Oh man! That is a good insert. Everything fits in its place and doesn’t move around, and it is so well laid out my five year old can set it up and put it away by herself! Look, this game is under $20 US on Amazon right now, and it has an insert that puts games that cost three times as much to shame. I still don’t get why this can’t be the standard for board game manufactures. I know they say it is expensive, but a lot of games can’t even be bothered to include enough plastic bags let alone inserts. Let’s just say it is a pet peeve of mine that games force me to do arts and crafts to put them away.

All that being said, Outfoxed is a great game for kids. It is much better than the standard roll and move games or dexterity games they usually get. It is reasonably priced, and it may have won insert of the year (for whatever year it came out). If you have kids that like to play board games, and you don’t think you can handle another game of Life, give Outfoxed a try. You will be glad you did.

Harry Potter: Wizards Unite Isn’t Quite The Sum Of Its Parts

When Pokémon Go came out, people came down on it hard (including myself) for being a shallow experience. There was nothing to do but walk and swipe, and to the developer Niantic’s credit they have added a lot of the fan requests to the game, but the core gameplay loop remains the same. Niantic must have taken all that criticism to heart because Harry Potter: Wizards Unite has a lot of things to do, but it can’t quite bring all those pieces together in to something cohesive.

There is a story to Wizards Unite, magical stuff has leaked out in to the muggle world, and you have to go find all these “foundables” and defeat all the “confoundables”, so that the magical world stays secret. Which is a surprisingly good setup, but the problem isn’t with the story. The problem is that there isn’t the same compulsion to play that Pokémon Go has.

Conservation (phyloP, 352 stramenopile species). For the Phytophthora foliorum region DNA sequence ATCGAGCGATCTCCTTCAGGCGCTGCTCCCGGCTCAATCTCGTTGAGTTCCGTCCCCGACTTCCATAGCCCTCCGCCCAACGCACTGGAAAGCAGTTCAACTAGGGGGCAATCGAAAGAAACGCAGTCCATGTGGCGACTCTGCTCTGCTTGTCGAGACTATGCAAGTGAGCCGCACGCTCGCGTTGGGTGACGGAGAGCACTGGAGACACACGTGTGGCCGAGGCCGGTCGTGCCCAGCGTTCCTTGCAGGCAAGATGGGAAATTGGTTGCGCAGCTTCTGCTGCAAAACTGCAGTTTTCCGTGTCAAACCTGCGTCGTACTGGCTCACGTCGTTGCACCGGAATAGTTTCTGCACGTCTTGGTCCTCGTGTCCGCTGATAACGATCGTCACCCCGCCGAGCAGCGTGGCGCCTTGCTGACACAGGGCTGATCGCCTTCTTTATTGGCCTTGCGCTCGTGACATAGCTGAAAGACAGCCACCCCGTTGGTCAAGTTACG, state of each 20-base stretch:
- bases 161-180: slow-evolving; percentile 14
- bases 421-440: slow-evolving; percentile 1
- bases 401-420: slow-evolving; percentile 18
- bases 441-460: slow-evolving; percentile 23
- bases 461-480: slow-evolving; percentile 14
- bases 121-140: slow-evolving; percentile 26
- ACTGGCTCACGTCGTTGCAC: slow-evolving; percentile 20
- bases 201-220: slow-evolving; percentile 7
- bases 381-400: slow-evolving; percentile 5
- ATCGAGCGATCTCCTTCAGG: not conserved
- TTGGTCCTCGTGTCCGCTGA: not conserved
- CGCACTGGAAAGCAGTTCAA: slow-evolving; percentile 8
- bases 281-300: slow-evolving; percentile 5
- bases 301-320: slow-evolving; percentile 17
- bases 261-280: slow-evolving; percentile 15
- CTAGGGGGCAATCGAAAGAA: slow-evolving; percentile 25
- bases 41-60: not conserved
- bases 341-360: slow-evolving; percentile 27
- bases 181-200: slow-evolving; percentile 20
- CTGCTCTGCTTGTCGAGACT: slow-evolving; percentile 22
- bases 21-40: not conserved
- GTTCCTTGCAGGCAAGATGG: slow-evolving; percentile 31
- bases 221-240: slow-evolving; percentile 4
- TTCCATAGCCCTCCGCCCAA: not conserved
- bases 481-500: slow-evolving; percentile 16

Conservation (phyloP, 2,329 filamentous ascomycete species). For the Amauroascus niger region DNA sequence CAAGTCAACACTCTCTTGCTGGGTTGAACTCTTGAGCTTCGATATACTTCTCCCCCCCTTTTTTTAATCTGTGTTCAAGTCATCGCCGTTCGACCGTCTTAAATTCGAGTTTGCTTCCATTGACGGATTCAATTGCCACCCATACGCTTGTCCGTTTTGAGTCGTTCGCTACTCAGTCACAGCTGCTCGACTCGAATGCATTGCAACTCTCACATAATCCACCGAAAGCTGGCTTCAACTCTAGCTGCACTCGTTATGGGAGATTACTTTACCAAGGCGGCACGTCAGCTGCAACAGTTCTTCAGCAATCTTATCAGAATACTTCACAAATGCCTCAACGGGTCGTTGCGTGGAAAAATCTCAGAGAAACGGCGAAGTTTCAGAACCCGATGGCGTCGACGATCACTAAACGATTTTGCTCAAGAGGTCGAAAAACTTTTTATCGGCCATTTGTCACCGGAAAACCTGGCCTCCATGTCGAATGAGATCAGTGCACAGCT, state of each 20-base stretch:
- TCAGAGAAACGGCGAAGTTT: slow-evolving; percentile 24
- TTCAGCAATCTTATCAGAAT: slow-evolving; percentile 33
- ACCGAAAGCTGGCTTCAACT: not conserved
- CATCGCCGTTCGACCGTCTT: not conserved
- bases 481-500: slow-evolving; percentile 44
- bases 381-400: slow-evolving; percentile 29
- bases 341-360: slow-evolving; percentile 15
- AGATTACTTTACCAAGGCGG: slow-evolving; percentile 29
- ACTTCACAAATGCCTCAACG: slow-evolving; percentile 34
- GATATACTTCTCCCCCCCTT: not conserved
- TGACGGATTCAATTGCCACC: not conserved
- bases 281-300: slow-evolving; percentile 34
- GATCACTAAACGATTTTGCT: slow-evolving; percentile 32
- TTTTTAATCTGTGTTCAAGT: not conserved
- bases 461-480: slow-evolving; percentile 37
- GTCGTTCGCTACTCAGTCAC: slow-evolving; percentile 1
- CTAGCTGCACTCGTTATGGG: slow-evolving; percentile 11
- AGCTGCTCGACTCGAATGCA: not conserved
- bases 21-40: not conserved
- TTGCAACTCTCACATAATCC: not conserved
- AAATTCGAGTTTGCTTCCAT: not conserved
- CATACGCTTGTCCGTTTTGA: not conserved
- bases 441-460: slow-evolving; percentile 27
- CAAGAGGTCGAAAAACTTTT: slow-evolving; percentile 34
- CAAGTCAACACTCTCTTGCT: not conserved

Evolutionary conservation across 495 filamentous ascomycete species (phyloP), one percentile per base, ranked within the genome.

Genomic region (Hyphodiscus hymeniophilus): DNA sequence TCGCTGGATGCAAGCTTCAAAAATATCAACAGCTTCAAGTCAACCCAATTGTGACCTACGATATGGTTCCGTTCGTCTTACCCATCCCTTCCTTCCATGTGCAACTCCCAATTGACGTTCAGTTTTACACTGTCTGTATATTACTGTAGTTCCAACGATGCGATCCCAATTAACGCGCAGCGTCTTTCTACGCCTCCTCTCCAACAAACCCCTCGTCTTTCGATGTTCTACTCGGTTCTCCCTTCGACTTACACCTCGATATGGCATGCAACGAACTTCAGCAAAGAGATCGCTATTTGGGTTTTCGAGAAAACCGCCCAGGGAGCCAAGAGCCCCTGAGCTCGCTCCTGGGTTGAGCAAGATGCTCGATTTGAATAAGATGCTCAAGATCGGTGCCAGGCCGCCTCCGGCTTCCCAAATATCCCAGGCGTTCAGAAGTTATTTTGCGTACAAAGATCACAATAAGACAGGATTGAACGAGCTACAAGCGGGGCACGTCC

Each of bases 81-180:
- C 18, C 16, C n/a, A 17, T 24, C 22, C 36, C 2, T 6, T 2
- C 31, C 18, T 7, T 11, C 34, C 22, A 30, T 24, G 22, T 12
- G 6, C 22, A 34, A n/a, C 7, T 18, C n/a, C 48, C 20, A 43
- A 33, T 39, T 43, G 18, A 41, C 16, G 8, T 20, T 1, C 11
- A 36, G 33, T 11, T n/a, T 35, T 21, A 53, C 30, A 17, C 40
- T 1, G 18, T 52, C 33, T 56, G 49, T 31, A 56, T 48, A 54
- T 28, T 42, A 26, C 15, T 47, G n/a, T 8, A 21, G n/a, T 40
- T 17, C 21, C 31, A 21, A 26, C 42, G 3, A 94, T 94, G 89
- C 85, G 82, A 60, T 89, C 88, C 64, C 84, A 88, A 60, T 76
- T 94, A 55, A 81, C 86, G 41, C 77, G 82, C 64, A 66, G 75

I think the problem is that it is too overstuffed. Yes you still walk around and find stuff, but then you have to trace out a spell, then you have place the picture of the image in your book, you have to pick up potion components, then brew your potions, and be sure to be stopping by all the inns and greenhouses for more potion stuff and spell energy (Pokéballs). You need more to do? Good, you can update your profession’s skill tree, dungeon crawl at fortresses, play the mini-game to brew your potions faster, and don’t forget to read all the text pop-ups from Harry and some new friends.

There is just sooooo much to keep track of. It is a lot to handle while walking. Pokémon Go’s simplicity makes it the perfect thing to do while walking around, and it adds the thrill of finding something new, or getting enough of a Pokémon to evolve it. With the amount of things you have to do in Harry Potter: Wizards Unite, you have to stop every five feet, so instead of walking, you are standing around like a creep.

That is not to say Harry Potter: Wizards Unite isn’t fun. It is, but it seems that Niantic over corrected due to the complaints about Pokémon Go, and the game suffers for that. Still, it is a solid base, and if they get enough Harry Potter fans playing, I am sure they will tighten things up like they did with Pokémon Go. If you like Pokémon Go, or you are a Harry Potter fan, it is worth trying out. If nothing else it is fun to make up your avatar picture like you are a resident of the Wizarding World.

I Have Finally Finished Red Dead Redemption 2!

It only took me eight months and eighty hours, but I finally did it. I finished the main story for Red Dead Redemption 2, and it was quite the ride. While my brother did it in only fifty-eight hours, he missed many of the side stories. Honestly after looking around, to get most out of the narrative you need to invest at least seventy hours. Which is crazy to think about. My only problem with this is that a lot of the middle feels like they are stretching it out. It is not filler per say, but we all know what is going to happen, and they force you to play through every beat of it. An editor should have gotten out the red pen.